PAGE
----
The book The Electronic Chart introduces the subject and explains the basic fundamentals that make up an ECDIS. It describes the primary functions of ECDIS and its practical use, and details the means and process for providing the electronic chart data required to use ECDIS worldwide. The book also discusses the need for and the primary objectives and contents of ECDIS training, and describes key aspects of ECDIS beyond practical use.
Who should read it?
The audience to which the authorial team address themselves includes electronic-chart user groups such as:
- maritime users (navigators, ship-owners)
- ECDIS producers/developers (manufacturers, data providers, hydrographers...)
- maritime authorities (testers, Port State Control...)
- ECDIS trainers (teachers at maritime schools and other training institutes)
- maritime students, ECDIS trainees.
Collectively, this 3rd Edition is intended as a comprehensive textbook on ECDIS in which each topic is systematically built upon using information covered in earlier chapters. The book can also be used selectively as handbook, with various ECDIS-related topics covered in a stand-alone manner. In addition, an effort has been made to cite references to international standards and requirements, or for gaining further information about a specific topic. Thus the book may be used for self-teaching or in conjunction with ECDIS training, as well as reference book. On a cautionary note, it does not replace a user manual for a specific type of ECDIS equipment.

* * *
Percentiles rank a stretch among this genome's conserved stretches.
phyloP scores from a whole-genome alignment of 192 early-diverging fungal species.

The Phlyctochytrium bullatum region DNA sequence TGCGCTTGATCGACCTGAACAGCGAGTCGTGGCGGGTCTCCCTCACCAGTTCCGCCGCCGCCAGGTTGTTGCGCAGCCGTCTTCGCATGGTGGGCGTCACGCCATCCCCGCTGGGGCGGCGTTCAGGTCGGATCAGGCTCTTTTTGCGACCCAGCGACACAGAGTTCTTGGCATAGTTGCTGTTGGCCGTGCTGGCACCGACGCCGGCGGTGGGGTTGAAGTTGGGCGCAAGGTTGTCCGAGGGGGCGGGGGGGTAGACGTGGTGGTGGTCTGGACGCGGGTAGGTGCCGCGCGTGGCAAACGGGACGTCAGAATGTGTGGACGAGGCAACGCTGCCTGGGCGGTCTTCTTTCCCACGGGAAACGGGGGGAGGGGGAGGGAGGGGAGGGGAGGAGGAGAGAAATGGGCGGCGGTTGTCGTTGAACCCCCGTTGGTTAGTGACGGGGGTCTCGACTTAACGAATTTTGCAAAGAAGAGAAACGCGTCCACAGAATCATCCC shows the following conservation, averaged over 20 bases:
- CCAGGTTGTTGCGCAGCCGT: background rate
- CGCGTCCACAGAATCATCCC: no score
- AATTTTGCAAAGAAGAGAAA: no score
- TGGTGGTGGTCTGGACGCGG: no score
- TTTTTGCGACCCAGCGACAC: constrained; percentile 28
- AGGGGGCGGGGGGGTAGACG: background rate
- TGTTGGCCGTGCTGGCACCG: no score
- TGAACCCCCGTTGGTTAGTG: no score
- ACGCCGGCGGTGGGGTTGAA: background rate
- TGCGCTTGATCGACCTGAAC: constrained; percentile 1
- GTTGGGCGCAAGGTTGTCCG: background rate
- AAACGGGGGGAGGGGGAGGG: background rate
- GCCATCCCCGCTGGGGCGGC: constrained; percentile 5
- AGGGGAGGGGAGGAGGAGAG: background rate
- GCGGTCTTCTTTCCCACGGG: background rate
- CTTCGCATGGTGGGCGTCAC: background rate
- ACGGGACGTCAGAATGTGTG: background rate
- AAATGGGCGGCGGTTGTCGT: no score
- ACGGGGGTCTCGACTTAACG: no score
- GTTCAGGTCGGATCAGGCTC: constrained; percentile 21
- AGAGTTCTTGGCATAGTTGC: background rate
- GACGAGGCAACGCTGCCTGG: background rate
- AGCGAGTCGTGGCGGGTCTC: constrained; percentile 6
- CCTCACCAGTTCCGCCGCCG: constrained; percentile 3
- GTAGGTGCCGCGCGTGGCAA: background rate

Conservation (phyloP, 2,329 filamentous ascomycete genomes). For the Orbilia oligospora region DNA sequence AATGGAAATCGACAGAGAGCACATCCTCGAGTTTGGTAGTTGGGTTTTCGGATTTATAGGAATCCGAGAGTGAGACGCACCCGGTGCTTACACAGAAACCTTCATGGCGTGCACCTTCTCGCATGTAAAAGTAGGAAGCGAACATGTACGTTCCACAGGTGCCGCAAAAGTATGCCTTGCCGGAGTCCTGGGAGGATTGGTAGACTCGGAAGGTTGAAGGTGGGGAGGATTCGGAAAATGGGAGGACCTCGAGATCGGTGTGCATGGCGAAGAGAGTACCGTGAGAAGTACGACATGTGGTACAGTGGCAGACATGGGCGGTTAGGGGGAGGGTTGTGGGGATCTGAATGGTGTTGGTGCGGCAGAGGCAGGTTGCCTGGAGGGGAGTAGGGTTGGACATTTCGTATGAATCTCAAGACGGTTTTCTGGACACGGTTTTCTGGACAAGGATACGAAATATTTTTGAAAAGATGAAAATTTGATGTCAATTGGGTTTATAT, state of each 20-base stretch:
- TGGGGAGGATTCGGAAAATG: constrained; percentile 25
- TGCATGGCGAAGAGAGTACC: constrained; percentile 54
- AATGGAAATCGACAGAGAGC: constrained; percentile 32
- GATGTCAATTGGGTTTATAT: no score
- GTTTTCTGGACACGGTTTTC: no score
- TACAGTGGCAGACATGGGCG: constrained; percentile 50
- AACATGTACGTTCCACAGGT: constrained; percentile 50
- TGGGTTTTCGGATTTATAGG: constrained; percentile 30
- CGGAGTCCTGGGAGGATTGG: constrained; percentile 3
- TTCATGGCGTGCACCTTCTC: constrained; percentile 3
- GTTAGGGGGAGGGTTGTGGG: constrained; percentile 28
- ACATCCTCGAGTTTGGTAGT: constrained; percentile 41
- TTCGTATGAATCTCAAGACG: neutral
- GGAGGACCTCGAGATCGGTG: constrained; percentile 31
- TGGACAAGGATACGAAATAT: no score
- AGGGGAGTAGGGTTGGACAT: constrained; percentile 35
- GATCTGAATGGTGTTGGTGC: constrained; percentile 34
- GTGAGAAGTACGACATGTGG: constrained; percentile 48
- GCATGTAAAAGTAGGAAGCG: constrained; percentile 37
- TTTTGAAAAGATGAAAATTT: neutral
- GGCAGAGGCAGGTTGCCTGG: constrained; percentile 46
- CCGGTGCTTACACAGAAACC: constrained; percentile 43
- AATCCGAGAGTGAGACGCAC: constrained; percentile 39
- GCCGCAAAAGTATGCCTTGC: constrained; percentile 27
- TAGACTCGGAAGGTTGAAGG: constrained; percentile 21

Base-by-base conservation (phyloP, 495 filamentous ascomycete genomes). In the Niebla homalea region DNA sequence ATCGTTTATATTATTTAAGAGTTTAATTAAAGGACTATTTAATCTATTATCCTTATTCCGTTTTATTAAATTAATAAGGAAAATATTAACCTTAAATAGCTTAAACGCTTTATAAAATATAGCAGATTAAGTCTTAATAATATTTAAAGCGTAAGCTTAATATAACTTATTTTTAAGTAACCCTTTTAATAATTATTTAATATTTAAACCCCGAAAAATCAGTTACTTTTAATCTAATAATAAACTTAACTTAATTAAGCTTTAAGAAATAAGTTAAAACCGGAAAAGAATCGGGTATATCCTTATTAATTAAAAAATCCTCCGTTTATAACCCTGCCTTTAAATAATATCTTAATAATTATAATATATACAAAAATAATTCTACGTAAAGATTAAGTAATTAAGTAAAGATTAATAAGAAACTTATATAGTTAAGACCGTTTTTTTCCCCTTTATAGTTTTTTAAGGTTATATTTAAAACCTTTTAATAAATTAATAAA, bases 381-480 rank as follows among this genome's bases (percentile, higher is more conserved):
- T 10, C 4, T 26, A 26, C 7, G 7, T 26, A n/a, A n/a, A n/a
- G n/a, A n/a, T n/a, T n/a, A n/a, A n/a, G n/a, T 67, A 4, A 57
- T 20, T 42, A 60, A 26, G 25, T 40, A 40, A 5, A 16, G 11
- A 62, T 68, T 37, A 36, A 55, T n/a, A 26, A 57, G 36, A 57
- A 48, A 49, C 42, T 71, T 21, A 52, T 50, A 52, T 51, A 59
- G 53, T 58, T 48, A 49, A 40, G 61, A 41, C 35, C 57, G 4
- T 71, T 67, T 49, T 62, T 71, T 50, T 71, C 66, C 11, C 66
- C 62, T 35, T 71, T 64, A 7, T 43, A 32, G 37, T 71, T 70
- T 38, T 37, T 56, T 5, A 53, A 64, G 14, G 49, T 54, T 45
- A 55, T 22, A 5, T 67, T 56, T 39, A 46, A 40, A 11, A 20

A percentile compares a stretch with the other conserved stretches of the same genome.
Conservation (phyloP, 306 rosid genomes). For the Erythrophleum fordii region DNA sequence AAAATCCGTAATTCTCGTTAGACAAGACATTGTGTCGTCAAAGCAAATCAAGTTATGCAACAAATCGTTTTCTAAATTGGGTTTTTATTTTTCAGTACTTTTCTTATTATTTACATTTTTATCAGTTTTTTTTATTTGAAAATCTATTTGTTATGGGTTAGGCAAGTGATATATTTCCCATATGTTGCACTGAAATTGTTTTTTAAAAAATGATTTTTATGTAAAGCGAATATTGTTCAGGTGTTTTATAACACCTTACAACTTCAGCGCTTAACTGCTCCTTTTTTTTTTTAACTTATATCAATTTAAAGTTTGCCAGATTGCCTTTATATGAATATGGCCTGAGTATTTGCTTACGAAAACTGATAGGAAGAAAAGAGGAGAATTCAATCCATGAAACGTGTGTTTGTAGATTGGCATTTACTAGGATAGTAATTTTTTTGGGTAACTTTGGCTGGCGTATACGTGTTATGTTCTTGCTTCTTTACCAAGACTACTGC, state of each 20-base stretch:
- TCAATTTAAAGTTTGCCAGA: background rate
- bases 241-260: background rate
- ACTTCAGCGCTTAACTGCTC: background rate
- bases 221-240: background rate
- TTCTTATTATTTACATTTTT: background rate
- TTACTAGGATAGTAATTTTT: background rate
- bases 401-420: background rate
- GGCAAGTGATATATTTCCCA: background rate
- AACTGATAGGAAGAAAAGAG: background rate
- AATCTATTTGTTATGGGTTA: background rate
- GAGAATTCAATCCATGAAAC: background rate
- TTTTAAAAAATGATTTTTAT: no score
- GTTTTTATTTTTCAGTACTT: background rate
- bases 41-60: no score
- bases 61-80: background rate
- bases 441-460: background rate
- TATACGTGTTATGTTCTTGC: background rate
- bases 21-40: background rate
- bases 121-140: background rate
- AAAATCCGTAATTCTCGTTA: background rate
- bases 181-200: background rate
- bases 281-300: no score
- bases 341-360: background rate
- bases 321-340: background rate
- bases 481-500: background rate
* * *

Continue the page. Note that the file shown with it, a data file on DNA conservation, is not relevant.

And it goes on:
The CD-based ECDIS Demonstration software can be operated on a personal computer. It can be used by individuals or in conjunction with ECDIS training courses.
The book was reviewed and edited by Adam Kerr, former director of the International Hydrographic Bureau. As an early driving force behind the development and use of ECDIS, he was instrumental in its early development and adoption. The authors are greatly indebted to him for his insight and useful suggestions.
Demo of RIEGL Airborne Bathy Scanner in Camcopter UAV
It's not an AUV but an UAV. So an unmanned vehicle, but in the air instead of underwater. This movie shows a demonstration of the bathymetric laser scanning capabilities of the RIEGL VQ-820-GU hydrographic airborne sensor in reality. For more information on the technical side, please see the news release on Hydro International.
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